Consent for publication
Not applicable.
Competing interests
The authors declare that they have no competing interests.
PublishersNote
Springer Nature remains neutral with regard to jurisdictional claims in
published maps and institutional affiliations.
Author details
1
Marine Science Laboratory, Faculty of Agriculture, Tishreen University, P.O
Box 1408, Lattakia, Syria.
2
Department of Biology, Faculty of sciences,
Tishreen University, Lattakia, Syria.
Fig. 2 The specimen of Pomacanthus imperator from Lattakia coast,
scale bar: 50 mm
Saad et al. Marine Biodiversity Records (2018) 11:16 Page 3 of 4
Received: 22 April 2018 Accepted: 3 July 2018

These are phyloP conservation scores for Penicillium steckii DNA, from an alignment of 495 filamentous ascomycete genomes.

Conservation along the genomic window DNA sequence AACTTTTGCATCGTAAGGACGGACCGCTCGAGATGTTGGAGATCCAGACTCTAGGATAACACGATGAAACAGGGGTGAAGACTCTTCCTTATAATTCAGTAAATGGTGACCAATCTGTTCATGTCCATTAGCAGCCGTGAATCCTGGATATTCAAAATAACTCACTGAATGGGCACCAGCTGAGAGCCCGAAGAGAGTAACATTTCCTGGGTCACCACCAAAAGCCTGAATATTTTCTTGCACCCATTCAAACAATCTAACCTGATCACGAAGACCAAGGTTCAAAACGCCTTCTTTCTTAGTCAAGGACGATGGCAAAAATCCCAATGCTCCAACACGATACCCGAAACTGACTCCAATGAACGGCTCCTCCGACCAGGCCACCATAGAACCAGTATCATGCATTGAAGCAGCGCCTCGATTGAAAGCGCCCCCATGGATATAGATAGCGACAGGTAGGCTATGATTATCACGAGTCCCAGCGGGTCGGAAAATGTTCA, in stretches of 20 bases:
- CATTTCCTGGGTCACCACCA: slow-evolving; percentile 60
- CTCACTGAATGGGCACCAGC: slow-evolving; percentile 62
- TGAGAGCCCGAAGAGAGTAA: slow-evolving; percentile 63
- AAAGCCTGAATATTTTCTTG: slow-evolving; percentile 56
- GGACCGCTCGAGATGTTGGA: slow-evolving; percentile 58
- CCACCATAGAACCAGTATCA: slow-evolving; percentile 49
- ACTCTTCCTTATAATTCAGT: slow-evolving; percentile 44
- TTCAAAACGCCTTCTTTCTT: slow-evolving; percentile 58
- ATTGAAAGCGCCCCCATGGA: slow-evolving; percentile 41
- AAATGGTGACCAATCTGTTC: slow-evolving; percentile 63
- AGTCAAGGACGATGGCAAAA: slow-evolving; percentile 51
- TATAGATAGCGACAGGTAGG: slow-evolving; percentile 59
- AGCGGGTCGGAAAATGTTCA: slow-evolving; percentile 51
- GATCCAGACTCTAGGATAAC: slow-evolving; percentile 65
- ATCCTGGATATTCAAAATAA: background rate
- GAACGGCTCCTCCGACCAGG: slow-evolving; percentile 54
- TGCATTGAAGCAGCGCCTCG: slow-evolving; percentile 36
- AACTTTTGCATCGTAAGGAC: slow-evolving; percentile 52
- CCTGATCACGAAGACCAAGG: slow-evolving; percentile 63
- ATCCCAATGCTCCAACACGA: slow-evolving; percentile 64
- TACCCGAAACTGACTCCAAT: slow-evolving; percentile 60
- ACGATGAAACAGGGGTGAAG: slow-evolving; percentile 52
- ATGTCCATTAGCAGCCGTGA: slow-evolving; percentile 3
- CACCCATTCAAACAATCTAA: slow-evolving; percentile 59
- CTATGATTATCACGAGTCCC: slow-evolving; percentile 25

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... P. imperator has been documented once from Israel and twice from the Syrian coast (Golani et al., 2010;Capapé et al., 2018;Saad et al., 2018, respectively). Nonetheless, with only three records hitherto, P. imperator was considered unestablished, possibly an outcome of an aquarium release (Golani et al., 2010;Zenetos et al., 2016;Capapé et al., 2018;Saad et al., 2018). ...
... P. imperator has been documented once from Israel and twice from the Syrian coast (Golani et al., 2010;Capapé et al., 2018;Saad et al., 2018, respectively). Nonetheless, with only three records hitherto, P. imperator was considered unestablished, possibly an outcome of an aquarium release (Golani et al., 2010;Zenetos et al., 2016;Capapé et al., 2018;Saad et al., 2018). ...
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Reef and shore fishes of the Hawaiian islands
  • J E Randall
  • JE Randall
Randall JE. Reef and shore fishes of the Hawaiian islands. Honolulu: University of Hawai'i Press; 2007. p. 546.